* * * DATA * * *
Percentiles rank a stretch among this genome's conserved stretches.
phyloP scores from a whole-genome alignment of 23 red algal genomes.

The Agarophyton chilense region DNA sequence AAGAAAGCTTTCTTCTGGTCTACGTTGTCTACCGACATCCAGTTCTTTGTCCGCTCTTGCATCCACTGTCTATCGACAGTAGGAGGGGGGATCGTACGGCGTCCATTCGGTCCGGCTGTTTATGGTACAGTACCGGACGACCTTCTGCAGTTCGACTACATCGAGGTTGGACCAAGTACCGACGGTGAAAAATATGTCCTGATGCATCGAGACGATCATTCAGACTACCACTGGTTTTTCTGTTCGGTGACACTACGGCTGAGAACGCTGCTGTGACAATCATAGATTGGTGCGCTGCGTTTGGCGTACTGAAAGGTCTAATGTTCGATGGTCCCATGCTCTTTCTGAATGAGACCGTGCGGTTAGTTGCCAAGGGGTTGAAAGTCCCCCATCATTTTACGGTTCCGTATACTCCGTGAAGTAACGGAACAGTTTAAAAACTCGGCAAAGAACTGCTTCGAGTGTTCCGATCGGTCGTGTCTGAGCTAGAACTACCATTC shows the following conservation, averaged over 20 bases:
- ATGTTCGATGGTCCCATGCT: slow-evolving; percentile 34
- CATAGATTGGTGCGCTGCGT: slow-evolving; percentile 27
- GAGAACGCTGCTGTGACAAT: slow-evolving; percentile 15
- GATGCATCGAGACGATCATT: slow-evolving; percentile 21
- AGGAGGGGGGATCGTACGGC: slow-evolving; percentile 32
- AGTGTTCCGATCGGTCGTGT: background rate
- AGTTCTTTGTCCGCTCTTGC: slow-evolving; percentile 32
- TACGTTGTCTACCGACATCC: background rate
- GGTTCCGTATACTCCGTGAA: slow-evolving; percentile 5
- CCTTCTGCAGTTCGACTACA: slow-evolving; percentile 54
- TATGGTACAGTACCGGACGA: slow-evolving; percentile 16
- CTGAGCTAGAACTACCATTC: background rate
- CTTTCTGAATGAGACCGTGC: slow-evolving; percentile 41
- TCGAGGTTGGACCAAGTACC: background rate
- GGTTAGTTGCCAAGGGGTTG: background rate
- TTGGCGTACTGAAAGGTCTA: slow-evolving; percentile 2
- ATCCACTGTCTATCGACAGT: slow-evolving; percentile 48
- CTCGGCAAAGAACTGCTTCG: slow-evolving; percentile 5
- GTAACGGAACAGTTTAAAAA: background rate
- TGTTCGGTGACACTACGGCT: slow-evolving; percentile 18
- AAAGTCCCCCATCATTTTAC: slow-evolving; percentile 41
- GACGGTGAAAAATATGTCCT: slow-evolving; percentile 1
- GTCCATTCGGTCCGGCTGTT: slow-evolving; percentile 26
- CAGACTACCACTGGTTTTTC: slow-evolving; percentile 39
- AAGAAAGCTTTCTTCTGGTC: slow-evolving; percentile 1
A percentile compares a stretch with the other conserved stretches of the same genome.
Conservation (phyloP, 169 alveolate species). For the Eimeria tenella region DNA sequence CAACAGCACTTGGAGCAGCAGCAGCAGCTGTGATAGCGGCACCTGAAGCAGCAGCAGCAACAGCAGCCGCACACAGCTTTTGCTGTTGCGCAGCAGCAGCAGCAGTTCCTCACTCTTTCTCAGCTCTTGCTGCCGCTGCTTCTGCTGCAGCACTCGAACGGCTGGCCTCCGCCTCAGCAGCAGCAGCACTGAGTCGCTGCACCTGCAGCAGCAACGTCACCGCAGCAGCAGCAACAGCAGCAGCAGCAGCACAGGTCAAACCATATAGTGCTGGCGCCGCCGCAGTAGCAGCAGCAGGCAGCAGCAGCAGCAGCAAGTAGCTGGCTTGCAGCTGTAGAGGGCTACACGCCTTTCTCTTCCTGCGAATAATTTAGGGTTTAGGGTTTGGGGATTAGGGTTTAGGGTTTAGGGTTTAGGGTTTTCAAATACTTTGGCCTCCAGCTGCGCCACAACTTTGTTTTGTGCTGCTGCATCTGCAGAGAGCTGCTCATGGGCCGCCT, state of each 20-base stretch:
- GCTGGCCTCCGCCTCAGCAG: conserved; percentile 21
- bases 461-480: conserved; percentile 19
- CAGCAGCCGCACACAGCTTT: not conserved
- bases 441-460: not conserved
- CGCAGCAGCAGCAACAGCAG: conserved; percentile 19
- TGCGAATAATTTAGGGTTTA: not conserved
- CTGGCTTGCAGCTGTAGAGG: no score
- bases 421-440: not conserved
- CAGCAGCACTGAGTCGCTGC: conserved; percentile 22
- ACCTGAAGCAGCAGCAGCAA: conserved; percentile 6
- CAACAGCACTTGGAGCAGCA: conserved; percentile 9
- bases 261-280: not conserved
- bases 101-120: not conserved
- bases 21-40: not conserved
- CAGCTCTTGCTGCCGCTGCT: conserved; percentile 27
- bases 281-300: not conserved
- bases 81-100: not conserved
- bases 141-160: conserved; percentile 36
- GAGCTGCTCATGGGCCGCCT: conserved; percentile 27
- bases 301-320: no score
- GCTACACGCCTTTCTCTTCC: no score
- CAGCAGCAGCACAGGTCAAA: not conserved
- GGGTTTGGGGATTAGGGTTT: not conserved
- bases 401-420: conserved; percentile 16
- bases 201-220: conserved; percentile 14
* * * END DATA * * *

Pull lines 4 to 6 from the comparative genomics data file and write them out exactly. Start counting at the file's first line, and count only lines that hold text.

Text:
- ATGTTCGATGGTCCCATGCT: slow-evolving; percentile 34
- CATAGATTGGTGCGCTGCGT: slow-evolving; percentile 27
- GAGAACGCTGCTGTGACAAT: slow-evolving; percentile 15